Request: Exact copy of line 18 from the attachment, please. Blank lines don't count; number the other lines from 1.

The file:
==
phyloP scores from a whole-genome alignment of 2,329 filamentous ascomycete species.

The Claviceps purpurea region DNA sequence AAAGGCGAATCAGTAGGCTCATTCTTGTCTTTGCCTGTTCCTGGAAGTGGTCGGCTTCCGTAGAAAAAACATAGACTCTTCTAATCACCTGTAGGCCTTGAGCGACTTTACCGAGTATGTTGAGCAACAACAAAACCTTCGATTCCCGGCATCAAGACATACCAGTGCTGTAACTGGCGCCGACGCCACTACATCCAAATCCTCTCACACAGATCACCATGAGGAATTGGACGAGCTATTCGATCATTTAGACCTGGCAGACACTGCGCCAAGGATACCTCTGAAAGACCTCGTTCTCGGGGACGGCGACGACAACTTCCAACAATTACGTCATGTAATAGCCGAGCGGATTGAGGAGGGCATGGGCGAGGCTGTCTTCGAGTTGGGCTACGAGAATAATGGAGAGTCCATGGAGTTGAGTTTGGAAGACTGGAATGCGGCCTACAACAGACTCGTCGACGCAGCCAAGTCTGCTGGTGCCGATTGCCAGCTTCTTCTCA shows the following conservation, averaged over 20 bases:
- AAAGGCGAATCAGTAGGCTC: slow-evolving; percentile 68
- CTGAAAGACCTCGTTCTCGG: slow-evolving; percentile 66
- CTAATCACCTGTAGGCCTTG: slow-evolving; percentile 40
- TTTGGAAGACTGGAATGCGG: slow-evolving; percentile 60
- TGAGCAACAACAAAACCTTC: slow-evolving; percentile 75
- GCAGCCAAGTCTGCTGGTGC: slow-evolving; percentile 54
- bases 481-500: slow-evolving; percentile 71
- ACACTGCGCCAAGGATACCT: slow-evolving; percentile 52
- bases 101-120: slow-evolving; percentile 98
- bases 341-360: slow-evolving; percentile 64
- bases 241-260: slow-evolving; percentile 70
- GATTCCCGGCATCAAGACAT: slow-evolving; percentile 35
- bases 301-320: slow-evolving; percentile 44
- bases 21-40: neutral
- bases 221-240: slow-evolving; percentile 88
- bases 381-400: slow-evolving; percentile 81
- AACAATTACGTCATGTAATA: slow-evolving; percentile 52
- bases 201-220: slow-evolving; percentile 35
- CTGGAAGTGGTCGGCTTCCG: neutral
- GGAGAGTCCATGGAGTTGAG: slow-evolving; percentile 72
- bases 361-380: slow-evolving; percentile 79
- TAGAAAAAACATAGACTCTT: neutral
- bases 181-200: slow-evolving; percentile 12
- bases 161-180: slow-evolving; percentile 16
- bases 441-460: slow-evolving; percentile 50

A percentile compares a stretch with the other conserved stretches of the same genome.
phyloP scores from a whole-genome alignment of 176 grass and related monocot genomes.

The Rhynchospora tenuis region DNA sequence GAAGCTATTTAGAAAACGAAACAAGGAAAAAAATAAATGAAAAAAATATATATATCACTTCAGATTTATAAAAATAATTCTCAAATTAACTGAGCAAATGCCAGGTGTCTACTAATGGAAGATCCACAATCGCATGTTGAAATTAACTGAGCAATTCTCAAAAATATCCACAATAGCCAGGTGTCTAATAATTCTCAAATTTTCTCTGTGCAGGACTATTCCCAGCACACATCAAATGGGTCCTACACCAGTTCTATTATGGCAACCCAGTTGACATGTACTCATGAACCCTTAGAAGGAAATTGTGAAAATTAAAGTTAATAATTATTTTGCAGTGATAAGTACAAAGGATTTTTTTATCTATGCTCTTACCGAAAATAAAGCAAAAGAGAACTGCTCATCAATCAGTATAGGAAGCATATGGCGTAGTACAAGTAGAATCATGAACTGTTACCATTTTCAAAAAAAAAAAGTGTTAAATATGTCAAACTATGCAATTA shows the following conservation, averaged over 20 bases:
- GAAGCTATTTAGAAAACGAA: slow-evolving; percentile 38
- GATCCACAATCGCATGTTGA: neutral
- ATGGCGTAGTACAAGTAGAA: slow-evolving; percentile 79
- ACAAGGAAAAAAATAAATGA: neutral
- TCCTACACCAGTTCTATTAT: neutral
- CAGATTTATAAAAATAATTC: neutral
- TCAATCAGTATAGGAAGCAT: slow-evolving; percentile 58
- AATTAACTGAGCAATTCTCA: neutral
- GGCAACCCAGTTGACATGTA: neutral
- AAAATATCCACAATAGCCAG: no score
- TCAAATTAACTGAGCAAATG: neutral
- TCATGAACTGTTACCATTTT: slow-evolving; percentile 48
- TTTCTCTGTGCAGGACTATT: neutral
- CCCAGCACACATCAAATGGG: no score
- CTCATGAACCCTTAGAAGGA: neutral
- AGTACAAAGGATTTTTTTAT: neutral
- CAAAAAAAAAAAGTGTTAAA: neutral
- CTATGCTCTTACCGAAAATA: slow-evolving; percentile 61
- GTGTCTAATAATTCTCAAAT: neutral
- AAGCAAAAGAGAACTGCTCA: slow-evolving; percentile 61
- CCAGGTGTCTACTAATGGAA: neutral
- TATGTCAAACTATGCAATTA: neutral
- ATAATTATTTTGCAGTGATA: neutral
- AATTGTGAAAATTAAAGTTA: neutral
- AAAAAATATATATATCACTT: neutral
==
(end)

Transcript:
- bases 381-400: slow-evolving; percentile 81